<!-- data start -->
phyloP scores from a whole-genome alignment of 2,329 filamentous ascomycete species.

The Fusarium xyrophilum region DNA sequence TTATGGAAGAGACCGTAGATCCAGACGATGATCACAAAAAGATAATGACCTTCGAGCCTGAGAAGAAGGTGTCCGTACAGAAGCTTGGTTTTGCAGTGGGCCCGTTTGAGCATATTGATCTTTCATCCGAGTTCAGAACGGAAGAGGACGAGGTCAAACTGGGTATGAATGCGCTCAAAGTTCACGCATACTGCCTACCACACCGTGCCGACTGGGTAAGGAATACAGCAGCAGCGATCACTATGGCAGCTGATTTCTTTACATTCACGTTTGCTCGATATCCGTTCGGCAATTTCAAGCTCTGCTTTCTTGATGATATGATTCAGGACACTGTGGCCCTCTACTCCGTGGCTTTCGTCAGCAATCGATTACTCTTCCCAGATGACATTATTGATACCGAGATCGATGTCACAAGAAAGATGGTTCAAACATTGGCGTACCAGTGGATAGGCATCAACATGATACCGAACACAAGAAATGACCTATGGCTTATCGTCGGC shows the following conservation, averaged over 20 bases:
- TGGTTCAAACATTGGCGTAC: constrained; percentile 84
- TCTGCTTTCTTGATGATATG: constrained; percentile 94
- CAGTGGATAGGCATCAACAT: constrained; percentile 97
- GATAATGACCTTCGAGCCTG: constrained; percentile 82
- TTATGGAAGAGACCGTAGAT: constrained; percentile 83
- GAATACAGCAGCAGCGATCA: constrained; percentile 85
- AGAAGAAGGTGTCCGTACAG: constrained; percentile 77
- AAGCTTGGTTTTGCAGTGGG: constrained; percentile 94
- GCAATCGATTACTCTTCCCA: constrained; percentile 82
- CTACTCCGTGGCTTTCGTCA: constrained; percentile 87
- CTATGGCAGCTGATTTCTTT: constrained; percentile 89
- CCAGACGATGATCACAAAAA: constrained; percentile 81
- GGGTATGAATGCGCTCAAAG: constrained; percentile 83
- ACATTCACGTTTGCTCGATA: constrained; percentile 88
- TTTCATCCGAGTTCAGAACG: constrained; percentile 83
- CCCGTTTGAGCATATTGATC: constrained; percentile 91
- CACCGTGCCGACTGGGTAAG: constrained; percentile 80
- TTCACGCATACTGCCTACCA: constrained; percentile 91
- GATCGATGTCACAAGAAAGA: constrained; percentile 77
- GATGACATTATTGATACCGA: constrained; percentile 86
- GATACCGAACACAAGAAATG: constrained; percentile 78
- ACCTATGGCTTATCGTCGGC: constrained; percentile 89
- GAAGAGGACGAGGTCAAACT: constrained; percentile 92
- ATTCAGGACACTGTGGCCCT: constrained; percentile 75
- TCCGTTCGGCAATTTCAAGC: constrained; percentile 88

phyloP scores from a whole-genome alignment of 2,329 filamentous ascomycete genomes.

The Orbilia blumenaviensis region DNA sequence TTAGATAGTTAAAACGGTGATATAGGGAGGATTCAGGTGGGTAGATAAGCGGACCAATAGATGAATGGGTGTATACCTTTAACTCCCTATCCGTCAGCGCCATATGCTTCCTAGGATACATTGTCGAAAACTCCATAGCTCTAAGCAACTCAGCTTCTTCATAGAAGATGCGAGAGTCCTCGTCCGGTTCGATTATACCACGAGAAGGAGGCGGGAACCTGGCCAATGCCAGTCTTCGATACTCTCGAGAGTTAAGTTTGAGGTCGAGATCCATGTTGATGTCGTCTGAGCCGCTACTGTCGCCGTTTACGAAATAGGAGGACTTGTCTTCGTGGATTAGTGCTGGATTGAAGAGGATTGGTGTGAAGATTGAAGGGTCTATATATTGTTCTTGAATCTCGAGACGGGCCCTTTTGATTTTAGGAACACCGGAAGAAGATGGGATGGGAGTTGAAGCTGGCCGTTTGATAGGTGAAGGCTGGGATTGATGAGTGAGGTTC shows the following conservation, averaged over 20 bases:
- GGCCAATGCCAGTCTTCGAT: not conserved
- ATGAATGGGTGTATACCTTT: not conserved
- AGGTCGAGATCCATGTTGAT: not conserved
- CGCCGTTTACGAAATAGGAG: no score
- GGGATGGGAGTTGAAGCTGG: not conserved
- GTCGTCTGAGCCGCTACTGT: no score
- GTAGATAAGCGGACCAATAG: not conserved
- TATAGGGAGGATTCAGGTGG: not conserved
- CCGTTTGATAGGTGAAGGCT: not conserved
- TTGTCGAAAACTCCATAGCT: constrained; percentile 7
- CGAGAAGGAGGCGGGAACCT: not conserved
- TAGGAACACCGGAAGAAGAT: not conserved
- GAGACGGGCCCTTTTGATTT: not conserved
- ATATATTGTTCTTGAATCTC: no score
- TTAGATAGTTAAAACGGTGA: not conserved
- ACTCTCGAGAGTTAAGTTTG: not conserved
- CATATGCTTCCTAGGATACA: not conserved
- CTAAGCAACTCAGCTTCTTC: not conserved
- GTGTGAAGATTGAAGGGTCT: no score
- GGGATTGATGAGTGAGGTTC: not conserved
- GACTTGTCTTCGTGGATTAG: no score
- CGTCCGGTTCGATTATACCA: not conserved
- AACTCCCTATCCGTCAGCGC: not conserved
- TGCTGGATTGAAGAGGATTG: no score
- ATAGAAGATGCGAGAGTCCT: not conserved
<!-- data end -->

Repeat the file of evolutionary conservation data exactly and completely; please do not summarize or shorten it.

phyloP scores from a whole-genome alignment of 2,329 filamentous ascomycete species.

The Fusarium xyrophilum region DNA sequence TTATGGAAGAGACCGTAGATCCAGACGATGATCACAAAAAGATAATGACCTTCGAGCCTGAGAAGAAGGTGTCCGTACAGAAGCTTGGTTTTGCAGTGGGCCCGTTTGAGCATATTGATCTTTCATCCGAGTTCAGAACGGAAGAGGACGAGGTCAAACTGGGTATGAATGCGCTCAAAGTTCACGCATACTGCCTACCACACCGTGCCGACTGGGTAAGGAATACAGCAGCAGCGATCACTATGGCAGCTGATTTCTTTACATTCACGTTTGCTCGATATCCGTTCGGCAATTTCAAGCTCTGCTTTCTTGATGATATGATTCAGGACACTGTGGCCCTCTACTCCGTGGCTTTCGTCAGCAATCGATTACTCTTCCCAGATGACATTATTGATACCGAGATCGATGTCACAAGAAAGATGGTTCAAACATTGGCGTACCAGTGGATAGGCATCAACATGATACCGAACACAAGAAATGACCTATGGCTTATCGTCGGC shows the following conservation, averaged over 20 bases:
- TGGTTCAAACATTGGCGTAC: constrained; percentile 84
- TCTGCTTTCTTGATGATATG: constrained; percentile 94
- CAGTGGATAGGCATCAACAT: constrained; percentile 97
- GATAATGACCTTCGAGCCTG: constrained; percentile 82
- TTATGGAAGAGACCGTAGAT: constrained; percentile 83
- GAATACAGCAGCAGCGATCA: constrained; percentile 85
- AGAAGAAGGTGTCCGTACAG: constrained; percentile 77
- AAGCTTGGTTTTGCAGTGGG: constrained; percentile 94
- GCAATCGATTACTCTTCCCA: constrained; percentile 82
- CTACTCCGTGGCTTTCGTCA: constrained; percentile 87
- CTATGGCAGCTGATTTCTTT: constrained; percentile 89
- CCAGACGATGATCACAAAAA: constrained; percentile 81
- GGGTATGAATGCGCTCAAAG: constrained; percentile 83
- ACATTCACGTTTGCTCGATA: constrained; percentile 88
- TTTCATCCGAGTTCAGAACG: constrained; percentile 83
- CCCGTTTGAGCATATTGATC: constrained; percentile 91
- CACCGTGCCGACTGGGTAAG: constrained; percentile 80
- TTCACGCATACTGCCTACCA: constrained; percentile 91
- GATCGATGTCACAAGAAAGA: constrained; percentile 77
- GATGACATTATTGATACCGA: constrained; percentile 86
- GATACCGAACACAAGAAATG: constrained; percentile 78
- ACCTATGGCTTATCGTCGGC: constrained; percentile 89
- GAAGAGGACGAGGTCAAACT: constrained; percentile 92
- ATTCAGGACACTGTGGCCCT: constrained; percentile 75
- TCCGTTCGGCAATTTCAAGC: constrained; percentile 88

phyloP scores from a whole-genome alignment of 2,329 filamentous ascomycete genomes.

The Orbilia blumenaviensis region DNA sequence TTAGATAGTTAAAACGGTGATATAGGGAGGATTCAGGTGGGTAGATAAGCGGACCAATAGATGAATGGGTGTATACCTTTAACTCCCTATCCGTCAGCGCCATATGCTTCCTAGGATACATTGTCGAAAACTCCATAGCTCTAAGCAACTCAGCTTCTTCATAGAAGATGCGAGAGTCCTCGTCCGGTTCGATTATACCACGAGAAGGAGGCGGGAACCTGGCCAATGCCAGTCTTCGATACTCTCGAGAGTTAAGTTTGAGGTCGAGATCCATGTTGATGTCGTCTGAGCCGCTACTGTCGCCGTTTACGAAATAGGAGGACTTGTCTTCGTGGATTAGTGCTGGATTGAAGAGGATTGGTGTGAAGATTGAAGGGTCTATATATTGTTCTTGAATCTCGAGACGGGCCCTTTTGATTTTAGGAACACCGGAAGAAGATGGGATGGGAGTTGAAGCTGGCCGTTTGATAGGTGAAGGCTGGGATTGATGAGTGAGGTTC shows the following conservation, averaged over 20 bases:
- GGCCAATGCCAGTCTTCGAT: not conserved
- ATGAATGGGTGTATACCTTT: not conserved
- AGGTCGAGATCCATGTTGAT: not conserved
- CGCCGTTTACGAAATAGGAG: no score
- GGGATGGGAGTTGAAGCTGG: not conserved
- GTCGTCTGAGCCGCTACTGT: no score
- GTAGATAAGCGGACCAATAG: not conserved
- TATAGGGAGGATTCAGGTGG: not conserved
- CCGTTTGATAGGTGAAGGCT: not conserved
- TTGTCGAAAACTCCATAGCT: constrained; percentile 7
- CGAGAAGGAGGCGGGAACCT: not conserved
- TAGGAACACCGGAAGAAGAT: not conserved
- GAGACGGGCCCTTTTGATTT: not conserved
- ATATATTGTTCTTGAATCTC: no score
- TTAGATAGTTAAAACGGTGA: not conserved
- ACTCTCGAGAGTTAAGTTTG: not conserved
- CATATGCTTCCTAGGATACA: not conserved
- CTAAGCAACTCAGCTTCTTC: not conserved
- GTGTGAAGATTGAAGGGTCT: no score
- GGGATTGATGAGTGAGGTTC: not conserved
- GACTTGTCTTCGTGGATTAG: no score
- CGTCCGGTTCGATTATACCA: not conserved
- AACTCCCTATCCGTCAGCGC: not conserved
- TGCTGGATTGAAGAGGATTG: no score
- ATAGAAGATGCGAGAGTCCT: not conserved